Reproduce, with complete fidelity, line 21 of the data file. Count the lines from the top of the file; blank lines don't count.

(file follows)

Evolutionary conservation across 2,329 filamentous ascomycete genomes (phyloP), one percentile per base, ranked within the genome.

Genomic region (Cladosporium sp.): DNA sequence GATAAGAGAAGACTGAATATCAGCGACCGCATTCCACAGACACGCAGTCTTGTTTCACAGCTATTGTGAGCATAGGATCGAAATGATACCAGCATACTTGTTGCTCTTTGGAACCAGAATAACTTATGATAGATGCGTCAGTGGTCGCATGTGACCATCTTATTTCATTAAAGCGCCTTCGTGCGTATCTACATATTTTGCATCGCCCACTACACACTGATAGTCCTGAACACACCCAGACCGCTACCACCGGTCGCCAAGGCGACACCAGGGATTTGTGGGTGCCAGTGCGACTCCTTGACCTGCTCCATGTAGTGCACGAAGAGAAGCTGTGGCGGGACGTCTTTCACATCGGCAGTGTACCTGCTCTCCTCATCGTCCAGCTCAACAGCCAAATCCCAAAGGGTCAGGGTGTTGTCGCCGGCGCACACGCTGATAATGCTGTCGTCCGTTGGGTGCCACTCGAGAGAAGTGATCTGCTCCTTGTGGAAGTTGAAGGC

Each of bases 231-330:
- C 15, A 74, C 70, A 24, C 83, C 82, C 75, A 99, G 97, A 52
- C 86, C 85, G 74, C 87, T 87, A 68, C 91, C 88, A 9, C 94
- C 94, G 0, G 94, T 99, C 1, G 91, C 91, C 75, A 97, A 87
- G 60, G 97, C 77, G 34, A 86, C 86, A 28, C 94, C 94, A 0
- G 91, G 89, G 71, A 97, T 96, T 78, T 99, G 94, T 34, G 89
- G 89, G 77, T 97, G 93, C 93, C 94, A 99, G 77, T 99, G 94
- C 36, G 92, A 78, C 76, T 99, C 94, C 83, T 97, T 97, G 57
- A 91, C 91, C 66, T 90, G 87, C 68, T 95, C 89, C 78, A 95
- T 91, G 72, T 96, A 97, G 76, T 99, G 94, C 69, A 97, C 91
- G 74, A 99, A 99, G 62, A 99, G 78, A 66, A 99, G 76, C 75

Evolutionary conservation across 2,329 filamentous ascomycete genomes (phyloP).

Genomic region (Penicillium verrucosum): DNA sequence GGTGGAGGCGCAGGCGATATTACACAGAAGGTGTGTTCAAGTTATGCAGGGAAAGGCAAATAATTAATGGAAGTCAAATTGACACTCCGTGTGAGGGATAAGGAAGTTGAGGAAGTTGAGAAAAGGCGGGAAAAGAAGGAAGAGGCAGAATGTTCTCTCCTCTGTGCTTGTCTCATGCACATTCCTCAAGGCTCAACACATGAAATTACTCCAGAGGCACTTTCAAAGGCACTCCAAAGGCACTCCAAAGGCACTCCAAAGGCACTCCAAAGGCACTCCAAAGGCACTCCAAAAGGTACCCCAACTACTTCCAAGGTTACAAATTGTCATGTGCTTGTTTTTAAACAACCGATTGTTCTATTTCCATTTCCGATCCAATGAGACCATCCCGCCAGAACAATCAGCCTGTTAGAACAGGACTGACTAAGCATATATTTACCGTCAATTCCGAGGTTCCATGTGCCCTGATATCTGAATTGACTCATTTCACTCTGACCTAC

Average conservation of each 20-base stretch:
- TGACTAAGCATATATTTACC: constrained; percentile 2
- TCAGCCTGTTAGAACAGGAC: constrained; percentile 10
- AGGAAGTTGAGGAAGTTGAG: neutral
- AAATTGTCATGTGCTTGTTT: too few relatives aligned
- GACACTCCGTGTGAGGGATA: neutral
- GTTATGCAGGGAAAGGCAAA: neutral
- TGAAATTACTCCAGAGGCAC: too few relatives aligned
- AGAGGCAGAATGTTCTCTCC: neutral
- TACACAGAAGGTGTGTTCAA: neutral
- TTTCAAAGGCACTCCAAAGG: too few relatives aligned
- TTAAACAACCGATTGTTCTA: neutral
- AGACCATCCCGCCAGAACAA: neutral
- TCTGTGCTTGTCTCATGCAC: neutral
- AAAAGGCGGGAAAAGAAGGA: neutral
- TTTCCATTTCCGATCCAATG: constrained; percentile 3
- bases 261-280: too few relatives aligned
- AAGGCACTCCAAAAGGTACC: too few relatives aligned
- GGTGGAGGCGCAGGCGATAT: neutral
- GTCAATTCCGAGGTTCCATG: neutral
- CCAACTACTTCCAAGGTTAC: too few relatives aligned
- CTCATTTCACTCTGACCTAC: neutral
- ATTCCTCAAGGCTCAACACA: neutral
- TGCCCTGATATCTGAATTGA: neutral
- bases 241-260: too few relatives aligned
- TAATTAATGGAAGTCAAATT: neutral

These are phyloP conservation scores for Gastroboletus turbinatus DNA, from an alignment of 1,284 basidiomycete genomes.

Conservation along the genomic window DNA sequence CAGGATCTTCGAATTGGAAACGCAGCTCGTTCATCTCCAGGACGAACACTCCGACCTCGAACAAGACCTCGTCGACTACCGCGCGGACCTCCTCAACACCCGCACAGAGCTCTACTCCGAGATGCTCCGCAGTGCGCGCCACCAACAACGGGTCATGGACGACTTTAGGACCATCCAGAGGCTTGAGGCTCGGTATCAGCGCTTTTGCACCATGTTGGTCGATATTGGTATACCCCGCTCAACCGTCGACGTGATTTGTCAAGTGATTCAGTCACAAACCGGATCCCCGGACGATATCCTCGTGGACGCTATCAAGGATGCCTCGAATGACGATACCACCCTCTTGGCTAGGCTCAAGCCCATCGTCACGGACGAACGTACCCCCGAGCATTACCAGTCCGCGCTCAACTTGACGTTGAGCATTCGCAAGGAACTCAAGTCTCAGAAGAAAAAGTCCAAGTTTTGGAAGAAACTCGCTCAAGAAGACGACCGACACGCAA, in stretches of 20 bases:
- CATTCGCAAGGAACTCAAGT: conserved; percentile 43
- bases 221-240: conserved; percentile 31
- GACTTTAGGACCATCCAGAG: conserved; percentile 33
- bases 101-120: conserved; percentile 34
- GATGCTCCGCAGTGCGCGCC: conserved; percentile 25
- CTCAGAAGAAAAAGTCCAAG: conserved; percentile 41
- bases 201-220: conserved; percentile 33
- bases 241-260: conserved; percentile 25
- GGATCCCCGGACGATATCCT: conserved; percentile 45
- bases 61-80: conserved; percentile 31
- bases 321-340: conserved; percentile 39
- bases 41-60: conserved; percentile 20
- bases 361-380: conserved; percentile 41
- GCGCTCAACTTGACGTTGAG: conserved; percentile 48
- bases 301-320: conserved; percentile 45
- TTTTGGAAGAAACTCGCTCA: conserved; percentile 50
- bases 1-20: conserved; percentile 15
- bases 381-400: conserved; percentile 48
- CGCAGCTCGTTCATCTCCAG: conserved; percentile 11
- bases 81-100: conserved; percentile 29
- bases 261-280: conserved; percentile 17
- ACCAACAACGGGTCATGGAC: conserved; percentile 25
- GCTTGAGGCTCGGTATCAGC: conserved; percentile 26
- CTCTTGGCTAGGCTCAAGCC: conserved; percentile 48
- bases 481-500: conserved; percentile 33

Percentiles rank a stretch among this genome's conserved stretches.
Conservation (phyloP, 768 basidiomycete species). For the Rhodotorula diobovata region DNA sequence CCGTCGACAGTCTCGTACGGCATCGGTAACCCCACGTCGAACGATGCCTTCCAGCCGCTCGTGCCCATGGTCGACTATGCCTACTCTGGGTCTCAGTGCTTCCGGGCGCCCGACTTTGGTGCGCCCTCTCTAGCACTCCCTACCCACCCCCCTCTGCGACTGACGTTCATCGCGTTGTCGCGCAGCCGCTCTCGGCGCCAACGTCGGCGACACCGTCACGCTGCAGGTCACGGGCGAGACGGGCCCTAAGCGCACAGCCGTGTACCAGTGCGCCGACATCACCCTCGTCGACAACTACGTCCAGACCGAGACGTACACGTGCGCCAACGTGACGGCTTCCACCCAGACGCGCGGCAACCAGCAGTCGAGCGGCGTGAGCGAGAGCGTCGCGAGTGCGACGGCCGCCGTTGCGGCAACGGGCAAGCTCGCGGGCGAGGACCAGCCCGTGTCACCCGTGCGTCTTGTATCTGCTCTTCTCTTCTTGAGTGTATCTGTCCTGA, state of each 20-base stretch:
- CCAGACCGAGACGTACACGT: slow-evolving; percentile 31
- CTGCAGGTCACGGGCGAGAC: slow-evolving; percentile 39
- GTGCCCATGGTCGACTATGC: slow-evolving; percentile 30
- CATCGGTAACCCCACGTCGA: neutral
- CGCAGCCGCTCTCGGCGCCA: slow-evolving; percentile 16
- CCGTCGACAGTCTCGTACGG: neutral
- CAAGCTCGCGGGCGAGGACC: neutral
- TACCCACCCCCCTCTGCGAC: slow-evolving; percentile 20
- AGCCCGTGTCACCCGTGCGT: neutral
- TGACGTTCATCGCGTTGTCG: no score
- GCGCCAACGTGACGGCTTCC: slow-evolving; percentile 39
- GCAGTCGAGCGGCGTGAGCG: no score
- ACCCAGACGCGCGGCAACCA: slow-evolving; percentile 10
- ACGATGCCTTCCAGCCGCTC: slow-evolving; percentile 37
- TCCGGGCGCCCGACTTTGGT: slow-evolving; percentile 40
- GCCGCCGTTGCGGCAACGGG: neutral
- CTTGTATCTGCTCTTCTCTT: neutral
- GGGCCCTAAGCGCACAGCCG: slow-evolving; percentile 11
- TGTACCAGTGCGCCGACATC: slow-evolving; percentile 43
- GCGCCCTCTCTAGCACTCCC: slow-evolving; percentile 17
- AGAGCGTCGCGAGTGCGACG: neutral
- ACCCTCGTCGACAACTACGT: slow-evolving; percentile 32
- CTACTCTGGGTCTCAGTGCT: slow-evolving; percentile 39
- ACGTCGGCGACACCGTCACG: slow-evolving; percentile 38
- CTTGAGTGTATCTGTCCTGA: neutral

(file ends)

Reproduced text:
- GACACTCCGTGTGAGGGATA: neutral